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Visitor trails Mighty Aphrodite, Mythical Love Stories

Thematic trail - Length: 1 hr 30 mins - Tour days: Monday Wednesday Friday Saturday Sunday

School groups Groups

David et Bethsabée (détail)
David et Bethsabée (détail)

© Musée du Louvre/A. Dequier - M. Bard

00Introduction

Are love stories fated to end badly? From the 1500s to the 19th century, painters and sculptors have depicted the amorous torments of famous literary couples: unrequited passion, oppression, flight, and  death . .

David and Bathsheba, Orpheus and Eurydice, Paolo and Francesca . . . Mythical couples caught up in the storms of love have long been among the favorite subjects of Western art. Biblical figures, ancient heroes, modern lovers - their stories have come to us through literature. Take this circuit and find out how artists in successive eras have interpreted the theme of thwarted love according to their sensibility and the conventions of their age. Observe the ways in which classical, baroque, and neoclassical artists have expressed the feelings of their protagonists, and what plastic effects they have drawn from their stories, whether it be a severe arrangement of figures, a fleshly sensuality, the chill smoothness of flawless bodies . . . Your tour begins with an introduction to the instigators of love and its turmoils: the goddess Aphrodite and her son Eros, or Cupid. They embody the essence of love and heartlessness. Eros's own love story opens and closes this circuit rich in depictions of amorous complications as shown in painting and sculpture.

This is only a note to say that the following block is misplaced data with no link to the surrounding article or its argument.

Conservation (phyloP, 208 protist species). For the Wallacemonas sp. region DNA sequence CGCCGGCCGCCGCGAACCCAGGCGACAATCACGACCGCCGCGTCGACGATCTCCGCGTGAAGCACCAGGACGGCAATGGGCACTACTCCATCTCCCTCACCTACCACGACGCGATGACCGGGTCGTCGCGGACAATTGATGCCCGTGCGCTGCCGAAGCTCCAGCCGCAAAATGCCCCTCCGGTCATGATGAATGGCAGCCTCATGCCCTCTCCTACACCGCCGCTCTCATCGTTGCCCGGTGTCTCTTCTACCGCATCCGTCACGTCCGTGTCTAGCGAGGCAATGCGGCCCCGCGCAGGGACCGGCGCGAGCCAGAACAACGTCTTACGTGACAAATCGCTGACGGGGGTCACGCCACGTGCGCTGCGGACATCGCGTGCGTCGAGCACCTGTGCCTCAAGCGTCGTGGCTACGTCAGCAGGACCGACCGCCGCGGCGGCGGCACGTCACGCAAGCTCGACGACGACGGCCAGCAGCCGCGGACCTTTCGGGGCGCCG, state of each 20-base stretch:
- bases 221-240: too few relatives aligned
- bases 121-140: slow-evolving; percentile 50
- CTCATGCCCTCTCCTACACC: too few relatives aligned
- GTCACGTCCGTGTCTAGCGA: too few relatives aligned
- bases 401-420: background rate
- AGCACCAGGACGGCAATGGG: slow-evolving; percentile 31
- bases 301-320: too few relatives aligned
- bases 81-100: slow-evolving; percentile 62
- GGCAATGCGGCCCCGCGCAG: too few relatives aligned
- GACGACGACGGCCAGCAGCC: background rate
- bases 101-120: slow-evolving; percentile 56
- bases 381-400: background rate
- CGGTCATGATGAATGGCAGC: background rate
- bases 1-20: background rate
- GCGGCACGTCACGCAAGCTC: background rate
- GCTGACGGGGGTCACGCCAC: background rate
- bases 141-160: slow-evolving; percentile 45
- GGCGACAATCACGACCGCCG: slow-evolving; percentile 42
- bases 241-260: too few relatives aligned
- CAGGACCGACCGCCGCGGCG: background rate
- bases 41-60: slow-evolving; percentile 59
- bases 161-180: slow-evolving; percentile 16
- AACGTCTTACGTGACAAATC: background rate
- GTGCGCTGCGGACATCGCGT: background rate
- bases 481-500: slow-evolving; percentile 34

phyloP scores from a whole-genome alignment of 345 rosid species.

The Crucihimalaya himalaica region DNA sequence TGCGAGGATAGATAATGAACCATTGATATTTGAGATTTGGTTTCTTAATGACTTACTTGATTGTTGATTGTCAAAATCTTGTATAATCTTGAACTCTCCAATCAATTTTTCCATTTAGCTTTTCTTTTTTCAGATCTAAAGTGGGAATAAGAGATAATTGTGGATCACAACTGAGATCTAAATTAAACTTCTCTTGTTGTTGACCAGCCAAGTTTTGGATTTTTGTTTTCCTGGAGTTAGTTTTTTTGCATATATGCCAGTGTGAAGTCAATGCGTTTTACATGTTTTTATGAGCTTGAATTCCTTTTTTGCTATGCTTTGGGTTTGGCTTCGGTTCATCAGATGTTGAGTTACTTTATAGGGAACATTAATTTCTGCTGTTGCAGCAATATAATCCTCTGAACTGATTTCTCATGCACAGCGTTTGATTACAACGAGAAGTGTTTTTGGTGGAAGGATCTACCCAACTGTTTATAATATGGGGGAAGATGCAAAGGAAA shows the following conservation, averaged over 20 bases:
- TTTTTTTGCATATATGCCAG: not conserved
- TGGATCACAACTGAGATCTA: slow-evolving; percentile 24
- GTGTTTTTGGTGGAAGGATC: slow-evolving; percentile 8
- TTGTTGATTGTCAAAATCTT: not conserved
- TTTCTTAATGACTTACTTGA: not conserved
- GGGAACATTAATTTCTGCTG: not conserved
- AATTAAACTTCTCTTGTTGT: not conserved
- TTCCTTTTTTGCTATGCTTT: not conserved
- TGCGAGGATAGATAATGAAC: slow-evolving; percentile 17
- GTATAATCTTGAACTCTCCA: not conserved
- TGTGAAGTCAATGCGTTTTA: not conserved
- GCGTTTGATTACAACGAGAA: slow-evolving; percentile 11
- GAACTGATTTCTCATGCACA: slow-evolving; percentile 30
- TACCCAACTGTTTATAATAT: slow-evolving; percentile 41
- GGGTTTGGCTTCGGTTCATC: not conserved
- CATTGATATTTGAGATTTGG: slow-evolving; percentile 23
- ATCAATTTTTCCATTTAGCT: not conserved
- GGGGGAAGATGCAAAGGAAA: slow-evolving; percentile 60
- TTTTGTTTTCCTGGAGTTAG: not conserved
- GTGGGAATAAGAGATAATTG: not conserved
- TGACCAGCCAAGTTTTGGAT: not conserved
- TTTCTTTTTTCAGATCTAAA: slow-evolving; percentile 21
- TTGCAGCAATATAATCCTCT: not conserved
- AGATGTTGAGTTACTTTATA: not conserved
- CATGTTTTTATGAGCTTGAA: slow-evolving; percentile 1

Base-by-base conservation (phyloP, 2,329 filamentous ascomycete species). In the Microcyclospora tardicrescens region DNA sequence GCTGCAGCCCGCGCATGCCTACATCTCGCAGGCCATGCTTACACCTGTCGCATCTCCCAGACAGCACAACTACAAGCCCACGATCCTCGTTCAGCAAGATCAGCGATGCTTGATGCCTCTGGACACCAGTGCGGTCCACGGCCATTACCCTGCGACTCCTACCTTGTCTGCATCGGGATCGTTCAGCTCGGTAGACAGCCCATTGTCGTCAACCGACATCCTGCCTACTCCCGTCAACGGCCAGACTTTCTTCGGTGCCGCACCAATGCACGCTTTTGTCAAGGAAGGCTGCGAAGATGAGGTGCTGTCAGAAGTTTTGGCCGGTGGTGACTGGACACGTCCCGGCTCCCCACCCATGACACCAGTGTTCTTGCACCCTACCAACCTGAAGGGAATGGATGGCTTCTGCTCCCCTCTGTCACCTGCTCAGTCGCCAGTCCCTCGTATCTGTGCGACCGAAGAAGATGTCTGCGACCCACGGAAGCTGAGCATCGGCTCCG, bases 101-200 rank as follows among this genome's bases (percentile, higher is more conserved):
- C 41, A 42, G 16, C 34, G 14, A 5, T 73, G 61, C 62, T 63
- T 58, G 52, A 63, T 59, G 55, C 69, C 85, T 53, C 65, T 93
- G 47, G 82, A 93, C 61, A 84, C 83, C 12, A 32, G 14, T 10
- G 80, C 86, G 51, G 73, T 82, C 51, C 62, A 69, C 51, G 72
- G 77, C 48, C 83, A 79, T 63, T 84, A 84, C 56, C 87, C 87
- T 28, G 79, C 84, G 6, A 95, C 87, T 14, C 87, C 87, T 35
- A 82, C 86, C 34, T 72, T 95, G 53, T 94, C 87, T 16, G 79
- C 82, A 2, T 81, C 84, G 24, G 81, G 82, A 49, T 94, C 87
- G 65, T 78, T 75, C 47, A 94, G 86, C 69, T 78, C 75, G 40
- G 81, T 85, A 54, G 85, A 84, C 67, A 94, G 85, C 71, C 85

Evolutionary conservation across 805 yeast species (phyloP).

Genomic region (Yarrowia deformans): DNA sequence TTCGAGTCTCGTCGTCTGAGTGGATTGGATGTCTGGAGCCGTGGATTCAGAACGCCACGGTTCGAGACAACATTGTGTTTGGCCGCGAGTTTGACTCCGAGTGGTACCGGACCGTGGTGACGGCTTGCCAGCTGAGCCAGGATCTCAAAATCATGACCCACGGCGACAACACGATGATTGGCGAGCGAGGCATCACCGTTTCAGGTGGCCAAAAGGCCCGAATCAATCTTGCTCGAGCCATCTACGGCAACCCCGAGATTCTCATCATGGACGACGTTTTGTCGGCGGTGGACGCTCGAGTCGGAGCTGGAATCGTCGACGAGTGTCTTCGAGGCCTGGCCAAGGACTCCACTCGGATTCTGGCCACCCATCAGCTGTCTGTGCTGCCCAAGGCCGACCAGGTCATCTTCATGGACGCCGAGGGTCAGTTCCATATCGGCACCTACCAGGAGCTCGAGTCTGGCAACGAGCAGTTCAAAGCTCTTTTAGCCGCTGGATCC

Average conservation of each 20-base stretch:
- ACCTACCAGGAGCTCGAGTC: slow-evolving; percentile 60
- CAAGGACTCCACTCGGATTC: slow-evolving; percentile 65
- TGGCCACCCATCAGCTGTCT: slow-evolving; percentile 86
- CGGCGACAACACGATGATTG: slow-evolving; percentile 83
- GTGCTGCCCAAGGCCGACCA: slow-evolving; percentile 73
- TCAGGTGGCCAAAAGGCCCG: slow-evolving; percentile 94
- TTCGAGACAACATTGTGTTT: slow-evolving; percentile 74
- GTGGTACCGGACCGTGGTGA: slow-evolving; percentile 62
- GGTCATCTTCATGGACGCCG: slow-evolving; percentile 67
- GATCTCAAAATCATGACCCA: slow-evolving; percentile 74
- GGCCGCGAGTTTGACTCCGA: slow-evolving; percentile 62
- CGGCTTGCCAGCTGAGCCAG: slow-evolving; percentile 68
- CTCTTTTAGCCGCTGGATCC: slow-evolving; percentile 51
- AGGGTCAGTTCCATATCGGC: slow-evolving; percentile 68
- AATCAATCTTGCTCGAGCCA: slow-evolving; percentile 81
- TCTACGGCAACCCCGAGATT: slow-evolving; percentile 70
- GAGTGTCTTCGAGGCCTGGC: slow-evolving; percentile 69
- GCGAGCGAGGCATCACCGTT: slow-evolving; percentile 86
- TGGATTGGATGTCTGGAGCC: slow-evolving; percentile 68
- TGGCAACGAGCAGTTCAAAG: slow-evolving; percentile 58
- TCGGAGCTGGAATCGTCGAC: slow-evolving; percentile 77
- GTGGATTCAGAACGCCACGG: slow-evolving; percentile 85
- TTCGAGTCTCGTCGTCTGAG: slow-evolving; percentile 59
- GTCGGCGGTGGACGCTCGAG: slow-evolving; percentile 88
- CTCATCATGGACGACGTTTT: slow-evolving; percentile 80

How to get to the next stop:
From the pyramid, follow the directions for the Richelieu wing.
Entering the Puget courtyard on the right, proceed to the French Sculpture collections on the upper level of the mezzanine. Bear right at the entrance to Room 21.

Bather, also called Venus
Bather, also called Venus

© 2010 RMN / René-Gabriel Ojéda

01Bather, also called Venus

Aphrodite, also known as Venus, is the goddess of love and beauty. Both mortals and gods succumb to her powers of seduction. From Antiquity onward she inspired numerous representations, all of them pretexts for paying homage to female beauty. The Renaissance revived this tradition, and thereafter until the 19th century Venus was the favorite goddess of artists, for she enabled them to express sensuality and eroticism. Observe the hollow formed by the left arm and the folds on the stomach. While clearly alluding to the idealized statues of Antiquity, this Venus, sculpted from a living model, has an altogether carnal reality. Notice the bold tilt of the head, which required a "bridge" to reinforce the marble behind the nape of the neck. Aphrodite's winged son Eros can be seen in this same room, on the right.

How to get to the next stop:
Go up a few steps and turn right to find Cupid in Room 21.

Cupid
Cupid

© 2011 Musée du Louvre / Thierry Ollivier

02Love

Eros, or Cupid, also known as Love, is represented as a child or youth, and is the messenger of his mother Venus. He makes his victims fall in or out of love by shooting a gold or a lead arrow at them. Circle round this work and observe the nimble motion of his hands. Notice the empty spaces in the composition. Admire the sculptor's technical virtuosity in rendering his gesture of presenting a rose, symbol of love, to a butterfly, symbolic of the soul (in Greek, psyche means both soul and butterfly). Notice the bas-reliefs on the plinth, which depict the joys and sorrows of the soul possessed by love. A swarm of bees attacks Eros in the end and rescues the enslaved soul. This tale introduces the myth of Cupid and Psyche.